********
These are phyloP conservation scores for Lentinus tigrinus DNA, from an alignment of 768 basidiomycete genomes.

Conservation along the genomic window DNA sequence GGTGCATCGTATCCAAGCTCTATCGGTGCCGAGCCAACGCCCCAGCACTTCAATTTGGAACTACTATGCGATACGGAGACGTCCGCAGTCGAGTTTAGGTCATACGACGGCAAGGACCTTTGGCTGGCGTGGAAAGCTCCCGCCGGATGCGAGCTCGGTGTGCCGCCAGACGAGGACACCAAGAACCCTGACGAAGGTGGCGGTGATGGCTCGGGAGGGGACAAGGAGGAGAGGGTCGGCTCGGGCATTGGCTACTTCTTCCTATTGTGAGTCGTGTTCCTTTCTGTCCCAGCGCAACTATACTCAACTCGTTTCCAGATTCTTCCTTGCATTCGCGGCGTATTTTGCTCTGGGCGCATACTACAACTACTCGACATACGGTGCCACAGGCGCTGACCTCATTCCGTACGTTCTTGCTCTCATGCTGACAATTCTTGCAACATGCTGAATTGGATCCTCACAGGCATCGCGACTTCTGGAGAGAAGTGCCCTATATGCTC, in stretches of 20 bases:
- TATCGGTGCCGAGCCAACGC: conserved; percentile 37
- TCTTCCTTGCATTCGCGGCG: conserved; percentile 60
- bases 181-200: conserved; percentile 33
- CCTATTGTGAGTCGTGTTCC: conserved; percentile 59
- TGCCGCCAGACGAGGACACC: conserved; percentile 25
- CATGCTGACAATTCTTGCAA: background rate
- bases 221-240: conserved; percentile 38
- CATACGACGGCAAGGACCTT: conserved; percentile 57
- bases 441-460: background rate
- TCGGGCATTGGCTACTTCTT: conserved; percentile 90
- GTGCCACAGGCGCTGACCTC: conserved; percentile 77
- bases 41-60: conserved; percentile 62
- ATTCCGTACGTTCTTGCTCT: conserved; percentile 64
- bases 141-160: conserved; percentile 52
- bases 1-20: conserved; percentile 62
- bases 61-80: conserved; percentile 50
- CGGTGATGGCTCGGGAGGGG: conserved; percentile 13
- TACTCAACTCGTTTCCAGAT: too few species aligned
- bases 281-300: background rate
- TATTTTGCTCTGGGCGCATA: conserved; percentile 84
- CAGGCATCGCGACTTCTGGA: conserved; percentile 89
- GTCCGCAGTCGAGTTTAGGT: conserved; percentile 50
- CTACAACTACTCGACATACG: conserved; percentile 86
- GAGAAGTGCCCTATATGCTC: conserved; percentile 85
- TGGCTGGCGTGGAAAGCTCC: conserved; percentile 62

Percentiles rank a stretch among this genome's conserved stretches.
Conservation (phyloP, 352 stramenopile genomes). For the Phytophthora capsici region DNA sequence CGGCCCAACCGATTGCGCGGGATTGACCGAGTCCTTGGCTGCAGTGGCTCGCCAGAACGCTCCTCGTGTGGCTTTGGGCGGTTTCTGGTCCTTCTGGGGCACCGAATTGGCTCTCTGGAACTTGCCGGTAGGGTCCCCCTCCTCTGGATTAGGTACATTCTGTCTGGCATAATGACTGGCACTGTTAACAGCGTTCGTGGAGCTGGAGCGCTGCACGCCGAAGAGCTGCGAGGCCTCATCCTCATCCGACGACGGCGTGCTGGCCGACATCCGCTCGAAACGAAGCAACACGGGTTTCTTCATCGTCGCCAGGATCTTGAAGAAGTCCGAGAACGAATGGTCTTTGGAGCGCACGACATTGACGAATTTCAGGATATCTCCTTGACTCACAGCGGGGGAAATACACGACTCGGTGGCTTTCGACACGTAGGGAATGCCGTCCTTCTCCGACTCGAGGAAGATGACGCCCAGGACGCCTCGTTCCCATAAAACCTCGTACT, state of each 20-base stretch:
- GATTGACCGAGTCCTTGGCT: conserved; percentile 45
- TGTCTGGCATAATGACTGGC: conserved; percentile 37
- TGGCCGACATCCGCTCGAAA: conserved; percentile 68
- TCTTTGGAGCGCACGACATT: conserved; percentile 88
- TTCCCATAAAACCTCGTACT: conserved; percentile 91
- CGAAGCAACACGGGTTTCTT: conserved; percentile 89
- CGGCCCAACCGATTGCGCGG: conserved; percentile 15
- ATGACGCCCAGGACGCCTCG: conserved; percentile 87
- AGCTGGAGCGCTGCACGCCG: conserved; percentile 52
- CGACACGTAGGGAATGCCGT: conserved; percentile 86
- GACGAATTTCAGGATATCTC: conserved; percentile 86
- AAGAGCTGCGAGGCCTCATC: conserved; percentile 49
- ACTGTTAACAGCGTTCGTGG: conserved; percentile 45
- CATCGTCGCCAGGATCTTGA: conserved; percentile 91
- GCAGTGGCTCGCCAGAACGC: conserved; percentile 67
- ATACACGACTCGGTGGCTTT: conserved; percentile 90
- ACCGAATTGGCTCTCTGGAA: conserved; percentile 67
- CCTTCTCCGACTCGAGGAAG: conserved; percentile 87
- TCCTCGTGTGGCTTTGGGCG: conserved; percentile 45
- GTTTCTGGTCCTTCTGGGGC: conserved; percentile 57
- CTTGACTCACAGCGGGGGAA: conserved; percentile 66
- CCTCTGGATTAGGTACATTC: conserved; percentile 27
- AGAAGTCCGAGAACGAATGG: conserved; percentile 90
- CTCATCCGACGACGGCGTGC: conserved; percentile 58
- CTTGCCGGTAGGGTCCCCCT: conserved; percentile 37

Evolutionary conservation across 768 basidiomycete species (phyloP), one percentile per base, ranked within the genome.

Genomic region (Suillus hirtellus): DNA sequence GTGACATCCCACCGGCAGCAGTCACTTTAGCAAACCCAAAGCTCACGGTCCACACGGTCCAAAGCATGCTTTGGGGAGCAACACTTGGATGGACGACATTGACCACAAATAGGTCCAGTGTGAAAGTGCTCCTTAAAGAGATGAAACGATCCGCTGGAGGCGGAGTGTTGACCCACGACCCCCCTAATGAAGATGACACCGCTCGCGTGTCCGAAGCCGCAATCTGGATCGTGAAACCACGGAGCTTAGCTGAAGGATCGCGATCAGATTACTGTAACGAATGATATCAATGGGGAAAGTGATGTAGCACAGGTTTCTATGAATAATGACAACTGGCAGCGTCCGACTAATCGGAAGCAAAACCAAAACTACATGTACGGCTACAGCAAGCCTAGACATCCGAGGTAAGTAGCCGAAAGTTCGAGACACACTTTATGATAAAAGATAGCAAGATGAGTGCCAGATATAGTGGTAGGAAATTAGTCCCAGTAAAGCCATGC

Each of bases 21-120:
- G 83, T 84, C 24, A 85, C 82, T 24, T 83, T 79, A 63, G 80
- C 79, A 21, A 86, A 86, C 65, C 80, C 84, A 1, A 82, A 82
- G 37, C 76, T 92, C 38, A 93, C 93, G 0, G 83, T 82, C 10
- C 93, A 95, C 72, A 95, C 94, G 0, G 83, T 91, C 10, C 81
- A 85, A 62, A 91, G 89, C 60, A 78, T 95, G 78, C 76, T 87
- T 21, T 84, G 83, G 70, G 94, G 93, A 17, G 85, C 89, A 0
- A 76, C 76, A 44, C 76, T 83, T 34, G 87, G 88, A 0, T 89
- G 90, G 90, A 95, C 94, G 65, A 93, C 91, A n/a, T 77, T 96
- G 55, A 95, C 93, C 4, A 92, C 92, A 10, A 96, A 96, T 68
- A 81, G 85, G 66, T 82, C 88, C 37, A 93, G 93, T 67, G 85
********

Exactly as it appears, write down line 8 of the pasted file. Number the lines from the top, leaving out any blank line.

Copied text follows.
- CATGCTGACAATTCTTGCAA: background rate